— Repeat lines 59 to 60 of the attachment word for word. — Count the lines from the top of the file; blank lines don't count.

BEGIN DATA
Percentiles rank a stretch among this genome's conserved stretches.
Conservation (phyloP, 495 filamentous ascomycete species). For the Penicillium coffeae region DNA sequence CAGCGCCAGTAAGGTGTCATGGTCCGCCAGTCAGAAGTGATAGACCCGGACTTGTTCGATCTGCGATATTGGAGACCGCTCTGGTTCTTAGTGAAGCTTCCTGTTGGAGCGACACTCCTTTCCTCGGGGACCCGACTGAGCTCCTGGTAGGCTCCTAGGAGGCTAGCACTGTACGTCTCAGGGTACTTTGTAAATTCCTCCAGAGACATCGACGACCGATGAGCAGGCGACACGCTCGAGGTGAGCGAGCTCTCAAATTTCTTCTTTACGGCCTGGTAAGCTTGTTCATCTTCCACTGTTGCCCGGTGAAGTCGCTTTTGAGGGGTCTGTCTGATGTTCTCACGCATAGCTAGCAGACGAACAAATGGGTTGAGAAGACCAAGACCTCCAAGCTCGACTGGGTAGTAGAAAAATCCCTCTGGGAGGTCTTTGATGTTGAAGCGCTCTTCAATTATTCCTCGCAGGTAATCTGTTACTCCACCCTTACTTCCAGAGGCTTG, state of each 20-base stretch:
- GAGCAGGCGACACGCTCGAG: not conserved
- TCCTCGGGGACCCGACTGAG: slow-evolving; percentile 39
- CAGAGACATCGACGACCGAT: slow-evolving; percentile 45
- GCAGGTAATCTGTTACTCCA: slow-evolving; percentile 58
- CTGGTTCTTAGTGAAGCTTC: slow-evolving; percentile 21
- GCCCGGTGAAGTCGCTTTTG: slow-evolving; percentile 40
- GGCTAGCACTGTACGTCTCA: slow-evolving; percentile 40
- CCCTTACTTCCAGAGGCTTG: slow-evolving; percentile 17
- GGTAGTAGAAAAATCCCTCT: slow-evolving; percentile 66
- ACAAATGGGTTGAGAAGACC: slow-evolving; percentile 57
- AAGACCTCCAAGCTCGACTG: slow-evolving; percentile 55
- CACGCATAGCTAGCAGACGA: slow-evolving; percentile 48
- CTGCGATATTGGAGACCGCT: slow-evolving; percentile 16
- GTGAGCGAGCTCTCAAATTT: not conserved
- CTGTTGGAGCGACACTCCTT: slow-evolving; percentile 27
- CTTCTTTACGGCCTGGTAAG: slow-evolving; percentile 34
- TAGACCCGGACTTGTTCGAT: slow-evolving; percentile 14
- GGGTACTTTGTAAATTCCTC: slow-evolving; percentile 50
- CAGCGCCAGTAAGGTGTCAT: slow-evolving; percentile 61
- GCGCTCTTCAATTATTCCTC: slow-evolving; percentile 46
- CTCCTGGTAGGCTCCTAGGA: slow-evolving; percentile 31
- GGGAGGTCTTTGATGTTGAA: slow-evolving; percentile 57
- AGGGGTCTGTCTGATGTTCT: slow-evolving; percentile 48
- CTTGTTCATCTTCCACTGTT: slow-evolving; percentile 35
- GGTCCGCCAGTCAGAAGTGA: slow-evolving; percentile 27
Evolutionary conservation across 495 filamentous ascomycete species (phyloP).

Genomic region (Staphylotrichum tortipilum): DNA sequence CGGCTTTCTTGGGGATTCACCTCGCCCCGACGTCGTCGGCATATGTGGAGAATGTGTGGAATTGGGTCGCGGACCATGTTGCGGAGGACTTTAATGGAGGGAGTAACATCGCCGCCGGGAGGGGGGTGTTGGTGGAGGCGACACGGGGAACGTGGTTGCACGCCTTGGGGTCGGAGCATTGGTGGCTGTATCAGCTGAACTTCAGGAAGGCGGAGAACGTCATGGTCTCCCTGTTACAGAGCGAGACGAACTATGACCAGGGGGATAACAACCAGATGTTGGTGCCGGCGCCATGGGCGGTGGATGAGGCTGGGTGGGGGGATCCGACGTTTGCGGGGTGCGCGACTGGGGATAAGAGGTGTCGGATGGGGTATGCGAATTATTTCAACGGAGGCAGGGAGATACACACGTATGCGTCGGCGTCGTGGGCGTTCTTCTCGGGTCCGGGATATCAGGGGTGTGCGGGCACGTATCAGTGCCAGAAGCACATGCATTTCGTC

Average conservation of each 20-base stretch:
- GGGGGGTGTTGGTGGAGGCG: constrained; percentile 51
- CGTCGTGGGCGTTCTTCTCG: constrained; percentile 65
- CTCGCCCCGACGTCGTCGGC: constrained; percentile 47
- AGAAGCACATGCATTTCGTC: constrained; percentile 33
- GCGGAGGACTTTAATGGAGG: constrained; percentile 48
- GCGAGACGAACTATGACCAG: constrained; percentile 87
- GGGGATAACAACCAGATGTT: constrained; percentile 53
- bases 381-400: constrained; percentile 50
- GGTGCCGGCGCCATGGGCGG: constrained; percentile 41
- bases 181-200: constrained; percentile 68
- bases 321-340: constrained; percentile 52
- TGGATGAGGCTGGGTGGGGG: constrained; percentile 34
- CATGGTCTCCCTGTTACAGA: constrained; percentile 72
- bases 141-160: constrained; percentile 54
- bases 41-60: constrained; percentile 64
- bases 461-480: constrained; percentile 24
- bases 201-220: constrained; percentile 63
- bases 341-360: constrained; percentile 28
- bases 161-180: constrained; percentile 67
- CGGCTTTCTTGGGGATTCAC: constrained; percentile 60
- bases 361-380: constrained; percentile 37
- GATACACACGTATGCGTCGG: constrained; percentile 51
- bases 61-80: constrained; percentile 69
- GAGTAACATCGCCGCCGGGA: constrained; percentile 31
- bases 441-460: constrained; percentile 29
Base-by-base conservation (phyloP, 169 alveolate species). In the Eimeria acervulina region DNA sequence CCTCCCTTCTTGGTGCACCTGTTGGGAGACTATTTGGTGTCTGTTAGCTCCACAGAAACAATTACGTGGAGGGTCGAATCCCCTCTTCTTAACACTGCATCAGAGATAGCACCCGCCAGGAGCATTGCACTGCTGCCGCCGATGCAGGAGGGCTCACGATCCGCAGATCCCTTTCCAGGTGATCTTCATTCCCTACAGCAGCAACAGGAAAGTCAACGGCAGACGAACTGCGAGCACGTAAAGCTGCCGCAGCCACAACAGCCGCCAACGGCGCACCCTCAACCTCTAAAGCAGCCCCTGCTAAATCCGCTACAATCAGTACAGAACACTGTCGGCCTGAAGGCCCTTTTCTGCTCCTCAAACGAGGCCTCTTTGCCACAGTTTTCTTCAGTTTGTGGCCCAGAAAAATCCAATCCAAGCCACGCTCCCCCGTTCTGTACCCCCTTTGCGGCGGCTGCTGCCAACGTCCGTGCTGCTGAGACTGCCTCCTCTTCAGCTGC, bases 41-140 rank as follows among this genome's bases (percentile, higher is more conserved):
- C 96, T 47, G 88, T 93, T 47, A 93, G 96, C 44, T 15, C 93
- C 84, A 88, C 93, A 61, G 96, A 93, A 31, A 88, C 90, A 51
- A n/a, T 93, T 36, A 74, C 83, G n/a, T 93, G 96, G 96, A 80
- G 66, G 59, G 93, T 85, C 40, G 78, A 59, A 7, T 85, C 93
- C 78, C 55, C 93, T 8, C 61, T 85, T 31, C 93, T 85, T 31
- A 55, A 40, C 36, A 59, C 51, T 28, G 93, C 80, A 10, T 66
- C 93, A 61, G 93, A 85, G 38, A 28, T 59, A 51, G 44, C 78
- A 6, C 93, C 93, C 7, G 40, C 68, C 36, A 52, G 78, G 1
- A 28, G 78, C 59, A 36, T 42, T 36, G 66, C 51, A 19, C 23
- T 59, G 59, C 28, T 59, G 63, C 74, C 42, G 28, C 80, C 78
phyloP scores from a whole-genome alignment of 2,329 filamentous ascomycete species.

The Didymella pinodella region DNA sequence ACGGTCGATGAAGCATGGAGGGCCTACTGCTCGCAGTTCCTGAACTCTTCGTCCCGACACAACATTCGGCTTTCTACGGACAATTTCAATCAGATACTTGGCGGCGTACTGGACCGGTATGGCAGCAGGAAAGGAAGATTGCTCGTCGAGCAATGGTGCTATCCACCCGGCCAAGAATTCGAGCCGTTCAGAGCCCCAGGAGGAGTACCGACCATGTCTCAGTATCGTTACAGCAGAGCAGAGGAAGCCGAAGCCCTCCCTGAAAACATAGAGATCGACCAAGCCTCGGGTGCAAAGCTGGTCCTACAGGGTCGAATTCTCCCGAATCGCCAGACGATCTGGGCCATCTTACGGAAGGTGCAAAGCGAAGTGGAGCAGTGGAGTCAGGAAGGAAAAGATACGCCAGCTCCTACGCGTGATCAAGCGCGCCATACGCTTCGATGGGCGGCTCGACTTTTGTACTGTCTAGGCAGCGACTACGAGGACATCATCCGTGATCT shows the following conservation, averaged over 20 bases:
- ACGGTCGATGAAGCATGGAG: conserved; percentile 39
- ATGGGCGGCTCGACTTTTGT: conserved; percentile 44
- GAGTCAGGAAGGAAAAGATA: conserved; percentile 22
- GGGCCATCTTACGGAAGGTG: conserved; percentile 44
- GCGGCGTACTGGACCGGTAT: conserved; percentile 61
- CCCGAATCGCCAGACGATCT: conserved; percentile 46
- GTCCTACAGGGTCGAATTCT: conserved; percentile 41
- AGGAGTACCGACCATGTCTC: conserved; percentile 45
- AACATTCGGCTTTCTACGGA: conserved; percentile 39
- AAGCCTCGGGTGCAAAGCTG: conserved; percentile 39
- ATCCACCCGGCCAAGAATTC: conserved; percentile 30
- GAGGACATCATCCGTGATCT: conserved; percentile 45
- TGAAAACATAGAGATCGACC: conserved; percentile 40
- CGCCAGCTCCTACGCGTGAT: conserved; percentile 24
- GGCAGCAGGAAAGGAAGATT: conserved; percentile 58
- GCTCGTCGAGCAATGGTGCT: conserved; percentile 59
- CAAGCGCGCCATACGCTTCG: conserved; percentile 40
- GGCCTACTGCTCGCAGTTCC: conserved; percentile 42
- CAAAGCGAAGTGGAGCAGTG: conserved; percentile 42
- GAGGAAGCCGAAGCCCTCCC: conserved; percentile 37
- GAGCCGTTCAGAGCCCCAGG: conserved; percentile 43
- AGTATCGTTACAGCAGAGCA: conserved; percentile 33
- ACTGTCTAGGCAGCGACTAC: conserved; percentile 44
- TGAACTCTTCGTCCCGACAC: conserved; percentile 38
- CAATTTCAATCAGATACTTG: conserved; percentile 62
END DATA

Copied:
- A n/a, T 93, T 36, A 74, C 83, G n/a, T 93, G 96, G 96, A 80
- G 66, G 59, G 93, T 85, C 40, G 78, A 59, A 7, T 85, C 93